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If then His Providence Out of our evil feek to bring forth good , Our labor must be to pervert that end , And out of good still to find means of evil : Which oft - times may fucceed , so as perhaps Shall grieve Him , ( if I fail not ...
... he fought 215 Evil to others ; and enrag'd might fee , How all his malice ferv'd but to bring forth Infinite goodness , grace , and mercy fhewn On man by him feduc'd : but on himself Treble confufion , wrath , and vengeance pour'd .
One , who brings A mind not to be chang'd by place or time . The mind is its own place , and in it felf Can make a heav'n of hell , a hell of heav'n . What matter where , if I be ftill the fame , And what I should be , all but lefs than ...
210 215 221 : This horror will grow mild , this darkness , light : Besides what hope the never - ending flight Of future days may bring , what chance , what change Worth waiting , fince our prefent lot appears For happy , though but ill ...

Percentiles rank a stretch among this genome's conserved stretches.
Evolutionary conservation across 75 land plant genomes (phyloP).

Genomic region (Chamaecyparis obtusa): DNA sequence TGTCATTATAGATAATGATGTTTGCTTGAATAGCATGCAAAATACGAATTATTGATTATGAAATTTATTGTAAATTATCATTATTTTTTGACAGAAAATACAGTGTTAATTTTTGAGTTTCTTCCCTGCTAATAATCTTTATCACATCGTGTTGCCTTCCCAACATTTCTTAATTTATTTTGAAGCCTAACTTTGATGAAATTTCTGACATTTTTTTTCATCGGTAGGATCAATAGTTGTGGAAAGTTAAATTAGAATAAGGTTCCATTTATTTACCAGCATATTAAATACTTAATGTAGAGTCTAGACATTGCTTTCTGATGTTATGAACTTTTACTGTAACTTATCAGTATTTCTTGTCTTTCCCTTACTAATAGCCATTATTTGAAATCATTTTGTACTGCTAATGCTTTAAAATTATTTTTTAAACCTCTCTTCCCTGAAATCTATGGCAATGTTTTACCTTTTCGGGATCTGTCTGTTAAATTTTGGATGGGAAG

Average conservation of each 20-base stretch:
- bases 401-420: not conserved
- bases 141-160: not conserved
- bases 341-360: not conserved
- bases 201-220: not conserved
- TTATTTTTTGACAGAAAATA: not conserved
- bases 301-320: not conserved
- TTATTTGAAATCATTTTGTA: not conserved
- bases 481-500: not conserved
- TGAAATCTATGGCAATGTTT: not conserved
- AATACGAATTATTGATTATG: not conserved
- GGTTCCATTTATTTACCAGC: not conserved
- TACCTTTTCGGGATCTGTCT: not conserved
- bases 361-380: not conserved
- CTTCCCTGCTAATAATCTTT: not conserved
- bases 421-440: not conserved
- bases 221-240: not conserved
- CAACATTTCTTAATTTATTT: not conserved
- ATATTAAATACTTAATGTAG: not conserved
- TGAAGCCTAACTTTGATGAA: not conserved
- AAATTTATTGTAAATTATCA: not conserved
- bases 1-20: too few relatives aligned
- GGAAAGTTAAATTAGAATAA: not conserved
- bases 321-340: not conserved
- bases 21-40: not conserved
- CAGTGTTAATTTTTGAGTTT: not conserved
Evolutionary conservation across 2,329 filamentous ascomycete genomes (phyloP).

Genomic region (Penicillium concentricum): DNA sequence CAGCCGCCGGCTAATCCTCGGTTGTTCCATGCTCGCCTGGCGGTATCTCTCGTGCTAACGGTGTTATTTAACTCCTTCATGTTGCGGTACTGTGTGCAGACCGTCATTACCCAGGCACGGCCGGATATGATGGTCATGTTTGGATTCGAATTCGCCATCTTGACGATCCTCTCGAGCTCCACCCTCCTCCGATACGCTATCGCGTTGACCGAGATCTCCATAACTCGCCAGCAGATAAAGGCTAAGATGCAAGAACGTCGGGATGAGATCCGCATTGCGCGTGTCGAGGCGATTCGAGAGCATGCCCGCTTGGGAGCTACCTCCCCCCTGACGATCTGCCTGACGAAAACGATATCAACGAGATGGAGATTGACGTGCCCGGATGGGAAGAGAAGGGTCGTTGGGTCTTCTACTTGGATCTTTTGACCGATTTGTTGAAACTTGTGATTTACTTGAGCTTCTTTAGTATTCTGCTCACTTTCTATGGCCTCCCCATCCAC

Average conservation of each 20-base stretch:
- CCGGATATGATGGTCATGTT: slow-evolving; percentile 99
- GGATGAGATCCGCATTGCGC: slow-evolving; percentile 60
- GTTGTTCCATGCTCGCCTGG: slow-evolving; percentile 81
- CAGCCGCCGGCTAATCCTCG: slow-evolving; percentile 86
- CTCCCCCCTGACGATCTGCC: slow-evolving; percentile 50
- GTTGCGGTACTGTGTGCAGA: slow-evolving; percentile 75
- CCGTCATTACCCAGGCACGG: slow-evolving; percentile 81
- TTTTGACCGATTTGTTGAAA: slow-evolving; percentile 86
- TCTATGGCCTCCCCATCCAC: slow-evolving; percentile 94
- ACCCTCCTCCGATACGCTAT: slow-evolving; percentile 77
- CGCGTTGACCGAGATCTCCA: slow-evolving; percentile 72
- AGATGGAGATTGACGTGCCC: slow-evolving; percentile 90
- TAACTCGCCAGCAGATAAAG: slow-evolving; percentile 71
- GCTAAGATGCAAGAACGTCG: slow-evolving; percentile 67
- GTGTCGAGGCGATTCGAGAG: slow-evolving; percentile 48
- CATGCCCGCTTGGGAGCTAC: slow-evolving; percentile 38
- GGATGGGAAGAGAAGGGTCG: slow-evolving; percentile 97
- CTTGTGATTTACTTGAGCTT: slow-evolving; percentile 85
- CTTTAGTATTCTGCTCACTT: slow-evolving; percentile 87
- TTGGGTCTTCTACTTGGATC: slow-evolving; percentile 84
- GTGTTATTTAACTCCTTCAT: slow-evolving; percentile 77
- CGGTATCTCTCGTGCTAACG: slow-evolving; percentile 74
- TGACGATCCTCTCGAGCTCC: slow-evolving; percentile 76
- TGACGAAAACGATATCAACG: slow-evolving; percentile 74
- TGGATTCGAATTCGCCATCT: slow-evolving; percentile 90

635 As when far off at fea a fleet defcry'd , Hangs in the clouds , by ∆quinoctial winds Close failing from Bengala , or the isles Of Ternate , and Tidore , whence merchants bring Their fpicy drugs : they on the trading flood 640 ...
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LibraryThing ReviewUser Review - VivalaErin - LibraryThing
The shortest answer is: John Milton was a poetic genius. PL is so beautiful, you can't help but feel for Adam and Eve. Even Satan is a great character - he so wants to be an epic hero. This poem is a masterpiece, and he wrote it completely blind. Beautiful, absolutely amazing. Read full review
LibraryThing ReviewUser Review - StefanY - LibraryThing
Historical significance and beautifully descriptive prose aside, I couldn't get into this book at all. Maybe it's too much familiarity with the plot or the inevitability of the impending doom of the ... Read full review